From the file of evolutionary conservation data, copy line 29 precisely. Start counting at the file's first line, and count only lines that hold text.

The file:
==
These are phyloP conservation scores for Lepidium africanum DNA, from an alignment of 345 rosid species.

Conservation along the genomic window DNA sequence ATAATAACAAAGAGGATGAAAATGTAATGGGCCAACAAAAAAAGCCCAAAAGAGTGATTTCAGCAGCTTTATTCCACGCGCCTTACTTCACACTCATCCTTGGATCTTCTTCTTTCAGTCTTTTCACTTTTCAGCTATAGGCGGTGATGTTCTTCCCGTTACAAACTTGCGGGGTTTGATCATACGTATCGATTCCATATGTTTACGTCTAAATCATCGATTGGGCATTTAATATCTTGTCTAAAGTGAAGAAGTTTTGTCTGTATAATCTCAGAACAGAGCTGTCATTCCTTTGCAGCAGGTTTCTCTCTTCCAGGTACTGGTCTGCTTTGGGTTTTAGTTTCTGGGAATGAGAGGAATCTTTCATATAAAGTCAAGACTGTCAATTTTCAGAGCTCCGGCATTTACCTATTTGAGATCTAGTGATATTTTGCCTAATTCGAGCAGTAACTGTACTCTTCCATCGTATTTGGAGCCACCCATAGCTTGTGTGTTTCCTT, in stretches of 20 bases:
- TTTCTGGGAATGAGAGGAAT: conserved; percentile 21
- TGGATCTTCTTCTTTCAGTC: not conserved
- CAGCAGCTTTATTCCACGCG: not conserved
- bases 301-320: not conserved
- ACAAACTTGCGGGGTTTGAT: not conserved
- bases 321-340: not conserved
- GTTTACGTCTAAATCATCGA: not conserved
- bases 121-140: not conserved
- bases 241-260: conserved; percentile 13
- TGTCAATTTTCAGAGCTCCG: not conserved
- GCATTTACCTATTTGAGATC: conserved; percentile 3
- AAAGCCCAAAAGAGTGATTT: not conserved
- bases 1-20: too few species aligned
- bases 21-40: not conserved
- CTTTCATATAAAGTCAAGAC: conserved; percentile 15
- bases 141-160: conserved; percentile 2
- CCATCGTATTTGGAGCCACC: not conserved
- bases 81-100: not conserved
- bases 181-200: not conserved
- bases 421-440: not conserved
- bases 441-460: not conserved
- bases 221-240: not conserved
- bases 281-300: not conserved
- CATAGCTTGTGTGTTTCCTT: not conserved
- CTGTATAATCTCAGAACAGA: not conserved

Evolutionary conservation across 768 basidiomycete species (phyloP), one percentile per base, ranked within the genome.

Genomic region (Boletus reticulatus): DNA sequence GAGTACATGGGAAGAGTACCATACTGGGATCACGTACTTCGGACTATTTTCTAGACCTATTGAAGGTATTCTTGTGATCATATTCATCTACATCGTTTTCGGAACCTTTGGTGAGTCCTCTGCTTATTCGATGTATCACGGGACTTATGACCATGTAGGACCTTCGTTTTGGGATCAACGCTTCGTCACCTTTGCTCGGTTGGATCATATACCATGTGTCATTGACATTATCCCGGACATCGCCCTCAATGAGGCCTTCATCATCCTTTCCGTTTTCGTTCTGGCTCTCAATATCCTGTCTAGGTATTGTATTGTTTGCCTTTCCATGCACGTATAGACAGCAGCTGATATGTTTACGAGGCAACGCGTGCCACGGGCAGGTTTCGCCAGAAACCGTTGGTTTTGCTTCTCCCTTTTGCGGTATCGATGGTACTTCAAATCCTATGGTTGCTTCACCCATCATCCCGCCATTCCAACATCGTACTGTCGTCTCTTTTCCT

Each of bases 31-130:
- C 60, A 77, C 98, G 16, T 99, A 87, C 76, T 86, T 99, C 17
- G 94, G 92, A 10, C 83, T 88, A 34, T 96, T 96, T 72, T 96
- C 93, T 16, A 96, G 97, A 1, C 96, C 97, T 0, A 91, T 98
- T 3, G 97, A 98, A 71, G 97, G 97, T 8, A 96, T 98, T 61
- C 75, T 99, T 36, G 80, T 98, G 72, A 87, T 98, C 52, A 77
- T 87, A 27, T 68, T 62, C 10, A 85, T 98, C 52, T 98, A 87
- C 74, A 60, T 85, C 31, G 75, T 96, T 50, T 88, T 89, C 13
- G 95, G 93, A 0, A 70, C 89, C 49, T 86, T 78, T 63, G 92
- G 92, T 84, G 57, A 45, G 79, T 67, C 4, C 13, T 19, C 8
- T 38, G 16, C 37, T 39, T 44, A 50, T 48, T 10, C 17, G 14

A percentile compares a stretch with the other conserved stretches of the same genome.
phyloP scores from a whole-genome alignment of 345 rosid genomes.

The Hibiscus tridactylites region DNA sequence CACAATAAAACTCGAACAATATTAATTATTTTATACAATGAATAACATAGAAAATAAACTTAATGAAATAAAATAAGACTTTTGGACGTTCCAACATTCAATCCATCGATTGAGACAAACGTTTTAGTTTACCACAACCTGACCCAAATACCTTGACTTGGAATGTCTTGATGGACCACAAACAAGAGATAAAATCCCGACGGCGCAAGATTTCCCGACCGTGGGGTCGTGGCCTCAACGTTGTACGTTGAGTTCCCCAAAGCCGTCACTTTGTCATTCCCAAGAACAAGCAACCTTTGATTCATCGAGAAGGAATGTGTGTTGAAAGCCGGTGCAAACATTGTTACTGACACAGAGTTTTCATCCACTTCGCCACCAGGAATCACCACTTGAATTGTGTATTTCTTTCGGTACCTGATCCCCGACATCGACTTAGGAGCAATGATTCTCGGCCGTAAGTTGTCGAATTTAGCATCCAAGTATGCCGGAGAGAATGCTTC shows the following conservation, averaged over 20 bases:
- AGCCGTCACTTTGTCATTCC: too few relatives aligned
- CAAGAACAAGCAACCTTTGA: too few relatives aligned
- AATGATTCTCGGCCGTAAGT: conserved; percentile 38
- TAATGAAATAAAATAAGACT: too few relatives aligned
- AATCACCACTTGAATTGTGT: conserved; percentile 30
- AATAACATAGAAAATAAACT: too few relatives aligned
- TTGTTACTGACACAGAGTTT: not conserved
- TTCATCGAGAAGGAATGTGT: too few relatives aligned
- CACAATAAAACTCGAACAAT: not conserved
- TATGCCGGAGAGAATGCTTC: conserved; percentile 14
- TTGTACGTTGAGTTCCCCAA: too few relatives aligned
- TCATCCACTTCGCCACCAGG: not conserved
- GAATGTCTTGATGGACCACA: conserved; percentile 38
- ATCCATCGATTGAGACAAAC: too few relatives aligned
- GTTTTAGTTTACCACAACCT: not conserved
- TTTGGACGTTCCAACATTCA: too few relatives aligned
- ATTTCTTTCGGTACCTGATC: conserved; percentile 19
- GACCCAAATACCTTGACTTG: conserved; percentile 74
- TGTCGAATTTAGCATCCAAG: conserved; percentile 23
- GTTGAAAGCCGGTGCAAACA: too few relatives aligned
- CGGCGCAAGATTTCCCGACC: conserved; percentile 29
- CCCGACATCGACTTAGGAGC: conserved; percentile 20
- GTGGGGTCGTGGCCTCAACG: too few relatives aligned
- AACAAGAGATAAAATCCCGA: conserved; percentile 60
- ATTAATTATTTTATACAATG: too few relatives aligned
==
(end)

Genomic region (Boletus reticulatus): DNA sequence GAGTACATGGGAAGAGTACCATACTGGGATCACGTACTTCGGACTATTTTCTAGACCTATTGAAGGTATTCTTGTGATCATATTCATCTACATCGTTTTCGGAACCTTTGGTGAGTCCTCTGCTTATTCGATGTATCACGGGACTTATGACCATGTAGGACCTTCGTTTTGGGATCAACGCTTCGTCACCTTTGCTCGGTTGGATCATATACCATGTGTCATTGACATTATCCCGGACATCGCCCTCAATGAGGCCTTCATCATCCTTTCCGTTTTCGTTCTGGCTCTCAATATCCTGTCTAGGTATTGTATTGTTTGCCTTTCCATGCACGTATAGACAGCAGCTGATATGTTTACGAGGCAACGCGTGCCACGGGCAGGTTTCGCCAGAAACCGTTGGTTTTGCTTCTCCCTTTTGCGGTATCGATGGTACTTCAAATCCTATGGTTGCTTCACCCATCATCCCGCCATTCCAACATCGTACTGTCGTCTCTTTTCCT